Chapter 32 Minor Incidents
The train continued on toward London, and so did Mr. Pierce. At the end of Harleigh Road, near St. Martin's Church, he hailed a cab and rode it into town to Regent Street, where he got out.
Pierce walked along Regent Street casually, never once glancing over his shoulder, but pausing frequently to look in the shopwindows along the street, and to watch the reflections in the glass.
He did not like what he saw, but he was wholly unprepared for what he next heard as a familiar voice cried out, "Edward, dear Edward!"
Groaning inwardly, Pierce turned to see Elizabeth Trent. She was shopping, accompanied by a livery boy, who carried brightly wrapped packages. Elizabeth Trent colored deeply. "I--- why, I must say, this is an extraordinary surprise."
"I am so pleased to see you," Pierce said, bowing and kissing her hand.
"I--- yes, I---"She snatched her hand away and rubbed it with her other. "Edward," she said, taking a deep breath. "Edward, I did not know what had become of you."
"I must apologize," Pierce said smoothly. "I was very suddenly called abroad on business, and I am sure my letter from Paris was inadequate to your injured sensibilities."
"Paris?" she said, frowning.
"Yes. Did you not receive my letter from Paris?"
"Damn!" Pierce said, and then immediately apologized for his strong language. "It is the French," he said; "they are so ghastly inefficient. If only I had known, but I never suspected--- and when you did not reply to me in Paris, I assumed that you were angry..."
"I? Angry? Edward, I assure you," she began, and broke off. "But when did you return?"
"Just three days past," Pierce said.
"How strange," Elizabeth Trent said, with a sudden look of unfeminine shrewdness, "for Mr. Fowler was to dinner a fortnight past, and spoke of seeing you."
"I do not wish to contradict a business associate of your father's, but Henry has the deplorable habit of mixing his dates. I've not seen him for nearly three months." Pierce quickly added: "And how is your father?"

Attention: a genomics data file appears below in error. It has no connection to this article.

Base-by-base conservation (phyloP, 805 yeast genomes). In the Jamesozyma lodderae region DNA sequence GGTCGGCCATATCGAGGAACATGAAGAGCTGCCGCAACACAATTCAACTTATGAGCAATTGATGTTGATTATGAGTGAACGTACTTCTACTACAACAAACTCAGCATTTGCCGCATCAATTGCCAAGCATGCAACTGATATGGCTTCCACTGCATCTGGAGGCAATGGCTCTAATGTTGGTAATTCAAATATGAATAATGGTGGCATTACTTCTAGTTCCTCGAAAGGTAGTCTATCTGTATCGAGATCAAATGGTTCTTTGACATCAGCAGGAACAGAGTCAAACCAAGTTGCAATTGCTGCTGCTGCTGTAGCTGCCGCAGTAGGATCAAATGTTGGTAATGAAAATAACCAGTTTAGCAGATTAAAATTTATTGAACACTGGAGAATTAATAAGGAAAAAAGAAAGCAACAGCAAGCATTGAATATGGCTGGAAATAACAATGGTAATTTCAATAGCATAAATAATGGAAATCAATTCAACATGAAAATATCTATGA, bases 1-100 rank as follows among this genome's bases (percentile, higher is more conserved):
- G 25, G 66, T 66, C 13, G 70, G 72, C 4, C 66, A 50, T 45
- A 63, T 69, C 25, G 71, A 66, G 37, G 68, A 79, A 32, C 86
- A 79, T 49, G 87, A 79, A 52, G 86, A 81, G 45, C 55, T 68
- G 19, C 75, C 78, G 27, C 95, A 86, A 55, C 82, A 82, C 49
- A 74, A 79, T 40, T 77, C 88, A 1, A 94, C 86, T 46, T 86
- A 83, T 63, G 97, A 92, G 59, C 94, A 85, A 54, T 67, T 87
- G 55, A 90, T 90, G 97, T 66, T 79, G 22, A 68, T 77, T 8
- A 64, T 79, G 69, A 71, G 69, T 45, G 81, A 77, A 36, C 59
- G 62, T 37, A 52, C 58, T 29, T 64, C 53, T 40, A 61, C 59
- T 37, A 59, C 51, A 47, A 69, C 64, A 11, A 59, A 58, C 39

"My father? Oh, my father is well, thank you." Her shrewdness was replaced by a look of hurt confusion. "Edward, I--- My father, in truth, spoke some rather unflattering words concerning your character."
"Yes. He called you a cad." She sighed. "And worse."
"I wholly understand, given the circumstances, but---"
"But now," Elizabeth Trent said, with a sudden determination, "since you are returned to England, I trust we shall be seeing you at the house once more."
Here it was Pierces turn to be greatly discomfited. "My dear Elizabeth," he said, stammering. "I do not know how to say this," and he broke off, shaking his head. It seemed that tears were welling up in his eyes. "When I did not hear from you in Paris, I naturally assumed that you were displeased with me, and... well, as time passed..." Pierce suddenly straightened. "I regret to inform you that I am betrothed."
Elizabeth Trent stared. Her mouth fell open.
"Yes," Pierce said, "it is true. I have given my word."
"But to whom?"
"To a French lady."
"A French lady?"
"Yes, I fear it is true, all true. I was most desperately unhappy, you see."
"I do see, sir," she snapped, and turned abruptly on her heel and walked away. Pierce remained standing on the sidewalk, trying to appear as abject as possible, until she had climbed into her carriage and driven off. Then he continued down Regent Street.
Anyone who observed him might have noticed that at the bottom of Regent Street there was nothing about his manner or carriage that indicated the least remorse. He boarded a cab to Windmill Street, where he entered an accommodation house that was a known dolly-mop's lurk, but one of the better class of such establishments.
In the plush velvet hallway, Miss Miriam said, "He's upstairs. Third door on the right."
Pierce went upstairs and entered a room to find Agar seated, chewing a mint. "Bit late," Agar said. "Trouble?"
"I ran into an old acquaintance."
Agar nodded vaguely.
"What did you see?" Pierce said.
"I cooled two," Agar said. "Both riding your tail nice-like. One's a crusher in disguise; the other's dressed as a square-rigged sport. Followed you all the way down Harleigh, and took a cab when you climbed aboard."
Pierce nodded. "I saw the same two in Regent Street."
"Probably lurking outside now," Agar said. "How's Willy?"
"Willy looks to be turning nose," Pierce said.
"Must have done a job."
"What's to be done with Willy, then?"
"He'll be getting what any gammy trasseno gets."
"I'd bump him," Agar said.
"I don't know about bumping," Pierce said, "but he won't have another chance to blow on us."
"What'll you do with the officers?"
"Nothing for the moment," Pierce said. "I've got to think a bit." And he sat back, lit a cigar, and puffed in silence.
The planned robbery was only five days away, and the police were on to him. If Willy had sung, and loudly, then the police would know that Pierces gang had broken into the London Bridge Terminus offices.
"I need a new lay," he said, and stared at the ceiling, "A proper flash lay for the miltonians to discover." He watched the cigar smoke curl upward, and frowned.